There are many species of bees. The smallest bee is the dwarf bee and it is about 2.1 mm (5/64") long. The largest bee in the world can be as large as 39 mm (1.5"). The most common type of bee in the Northern Hemisphere are the many species of Halictidae, or sweat bees and they are small and often mistaken for wasps or flies.
The most well-known bee species is the Western honey bee, which, as its name suggests, produces honey, as do a few other types of bee. Human management of this species is known as beekeeping or apiculture.
Bees are adapted for feeding on nectar and pollen, the former primarily as an energy source, and the latter primarily for protein and other nutrients. Most pollen is used as food for larvae.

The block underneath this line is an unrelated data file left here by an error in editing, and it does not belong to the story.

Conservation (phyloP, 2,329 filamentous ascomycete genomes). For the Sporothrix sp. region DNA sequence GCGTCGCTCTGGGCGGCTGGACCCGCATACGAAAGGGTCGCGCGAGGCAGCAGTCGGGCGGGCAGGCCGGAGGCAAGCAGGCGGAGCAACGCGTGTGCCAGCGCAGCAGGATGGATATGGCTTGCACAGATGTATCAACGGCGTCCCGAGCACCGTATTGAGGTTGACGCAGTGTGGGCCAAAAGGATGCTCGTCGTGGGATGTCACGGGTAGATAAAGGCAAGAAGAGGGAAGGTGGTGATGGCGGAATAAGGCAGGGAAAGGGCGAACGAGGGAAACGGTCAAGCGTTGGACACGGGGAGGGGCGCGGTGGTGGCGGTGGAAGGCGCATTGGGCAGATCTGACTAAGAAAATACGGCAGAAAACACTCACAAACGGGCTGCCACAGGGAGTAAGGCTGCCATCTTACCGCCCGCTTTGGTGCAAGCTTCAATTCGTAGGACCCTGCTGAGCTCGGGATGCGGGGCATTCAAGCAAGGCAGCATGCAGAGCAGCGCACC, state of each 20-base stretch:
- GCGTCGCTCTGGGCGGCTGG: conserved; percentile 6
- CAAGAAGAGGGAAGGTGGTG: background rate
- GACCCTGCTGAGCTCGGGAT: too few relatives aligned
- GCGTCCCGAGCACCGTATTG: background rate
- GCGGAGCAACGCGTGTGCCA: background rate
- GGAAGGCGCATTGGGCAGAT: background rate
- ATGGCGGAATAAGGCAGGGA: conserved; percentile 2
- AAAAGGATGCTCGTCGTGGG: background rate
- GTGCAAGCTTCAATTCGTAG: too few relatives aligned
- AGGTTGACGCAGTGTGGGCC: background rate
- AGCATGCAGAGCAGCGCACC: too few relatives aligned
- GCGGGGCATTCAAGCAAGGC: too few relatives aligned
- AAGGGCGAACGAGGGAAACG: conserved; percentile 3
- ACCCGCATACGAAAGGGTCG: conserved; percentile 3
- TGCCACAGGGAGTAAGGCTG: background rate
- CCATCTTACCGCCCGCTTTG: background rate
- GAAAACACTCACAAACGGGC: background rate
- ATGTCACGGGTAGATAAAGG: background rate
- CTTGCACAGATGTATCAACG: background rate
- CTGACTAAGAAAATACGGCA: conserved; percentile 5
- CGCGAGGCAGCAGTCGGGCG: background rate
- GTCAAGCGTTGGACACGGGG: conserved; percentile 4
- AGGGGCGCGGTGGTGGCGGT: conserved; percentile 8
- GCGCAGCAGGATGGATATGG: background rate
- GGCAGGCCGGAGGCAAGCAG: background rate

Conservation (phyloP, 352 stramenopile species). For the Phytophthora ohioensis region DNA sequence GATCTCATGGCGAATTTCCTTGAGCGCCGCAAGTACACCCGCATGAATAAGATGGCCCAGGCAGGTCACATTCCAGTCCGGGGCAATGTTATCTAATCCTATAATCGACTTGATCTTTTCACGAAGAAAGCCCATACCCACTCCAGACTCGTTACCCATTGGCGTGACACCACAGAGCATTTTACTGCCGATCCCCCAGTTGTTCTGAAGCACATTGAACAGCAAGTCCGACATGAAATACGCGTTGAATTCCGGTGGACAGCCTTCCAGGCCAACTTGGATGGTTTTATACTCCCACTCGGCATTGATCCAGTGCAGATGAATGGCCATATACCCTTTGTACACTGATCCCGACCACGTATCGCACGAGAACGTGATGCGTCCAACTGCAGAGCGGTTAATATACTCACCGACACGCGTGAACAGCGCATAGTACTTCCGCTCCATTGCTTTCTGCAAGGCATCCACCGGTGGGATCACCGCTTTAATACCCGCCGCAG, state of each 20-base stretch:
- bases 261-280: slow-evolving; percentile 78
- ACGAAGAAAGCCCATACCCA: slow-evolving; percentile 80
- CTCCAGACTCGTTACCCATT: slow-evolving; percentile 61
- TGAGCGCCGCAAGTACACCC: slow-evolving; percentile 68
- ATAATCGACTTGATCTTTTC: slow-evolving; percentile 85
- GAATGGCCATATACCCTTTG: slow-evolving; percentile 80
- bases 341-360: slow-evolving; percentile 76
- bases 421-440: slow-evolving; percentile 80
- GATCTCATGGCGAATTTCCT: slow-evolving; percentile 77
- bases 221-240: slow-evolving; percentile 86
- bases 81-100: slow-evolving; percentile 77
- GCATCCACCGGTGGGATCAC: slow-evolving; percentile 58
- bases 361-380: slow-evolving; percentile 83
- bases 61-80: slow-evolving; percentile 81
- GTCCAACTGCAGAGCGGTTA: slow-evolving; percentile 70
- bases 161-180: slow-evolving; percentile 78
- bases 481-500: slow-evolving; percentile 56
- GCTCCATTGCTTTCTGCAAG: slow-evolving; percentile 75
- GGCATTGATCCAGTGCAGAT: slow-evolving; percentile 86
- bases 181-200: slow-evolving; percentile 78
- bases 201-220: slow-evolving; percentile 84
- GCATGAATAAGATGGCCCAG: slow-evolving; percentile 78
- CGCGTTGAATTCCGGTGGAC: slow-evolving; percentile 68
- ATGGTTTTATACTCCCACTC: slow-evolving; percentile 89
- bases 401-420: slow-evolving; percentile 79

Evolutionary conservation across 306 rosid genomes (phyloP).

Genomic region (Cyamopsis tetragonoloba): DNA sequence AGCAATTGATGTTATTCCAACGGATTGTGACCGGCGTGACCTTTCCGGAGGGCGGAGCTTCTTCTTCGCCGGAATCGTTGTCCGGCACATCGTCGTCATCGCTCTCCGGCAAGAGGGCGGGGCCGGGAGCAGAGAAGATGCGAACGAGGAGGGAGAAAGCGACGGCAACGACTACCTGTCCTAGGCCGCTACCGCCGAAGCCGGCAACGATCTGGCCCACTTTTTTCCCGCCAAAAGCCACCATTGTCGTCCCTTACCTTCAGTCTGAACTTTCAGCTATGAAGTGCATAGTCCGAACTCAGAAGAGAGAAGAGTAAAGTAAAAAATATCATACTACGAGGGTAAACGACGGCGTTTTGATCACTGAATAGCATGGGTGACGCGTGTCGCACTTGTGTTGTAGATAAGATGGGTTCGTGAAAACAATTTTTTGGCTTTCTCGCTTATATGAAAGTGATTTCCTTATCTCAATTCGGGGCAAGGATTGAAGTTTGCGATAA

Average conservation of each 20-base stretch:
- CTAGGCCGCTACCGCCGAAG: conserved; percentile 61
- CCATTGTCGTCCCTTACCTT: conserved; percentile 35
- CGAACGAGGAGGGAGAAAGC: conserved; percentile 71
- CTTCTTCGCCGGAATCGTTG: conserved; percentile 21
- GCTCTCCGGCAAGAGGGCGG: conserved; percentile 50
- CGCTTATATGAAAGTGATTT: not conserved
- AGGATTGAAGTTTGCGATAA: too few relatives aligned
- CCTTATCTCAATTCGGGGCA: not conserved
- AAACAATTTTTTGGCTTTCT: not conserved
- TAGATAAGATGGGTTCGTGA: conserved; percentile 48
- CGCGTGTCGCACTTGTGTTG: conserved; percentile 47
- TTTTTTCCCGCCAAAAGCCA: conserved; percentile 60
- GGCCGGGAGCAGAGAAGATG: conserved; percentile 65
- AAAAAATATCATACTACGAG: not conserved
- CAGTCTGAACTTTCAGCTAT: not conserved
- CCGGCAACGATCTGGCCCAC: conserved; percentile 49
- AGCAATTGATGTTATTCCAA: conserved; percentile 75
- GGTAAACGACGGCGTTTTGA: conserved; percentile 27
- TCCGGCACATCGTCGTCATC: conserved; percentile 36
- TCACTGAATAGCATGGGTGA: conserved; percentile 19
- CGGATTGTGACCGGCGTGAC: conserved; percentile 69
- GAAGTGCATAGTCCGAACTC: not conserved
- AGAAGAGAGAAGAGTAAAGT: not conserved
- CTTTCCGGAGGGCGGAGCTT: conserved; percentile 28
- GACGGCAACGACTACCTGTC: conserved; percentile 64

Bees have a long proboscis (a complex "tongue") that enables them to obtain the nectar from flowers. Bees have antennae almost universally made up of thirteen segments in males and twelve in females, as is typical for the superfamily. They all have two pairs of wings, the hind pair being the smaller of the two; in a very few species, one sex or caste has relatively short wings that make flight difficult or impossible, but none are wingless.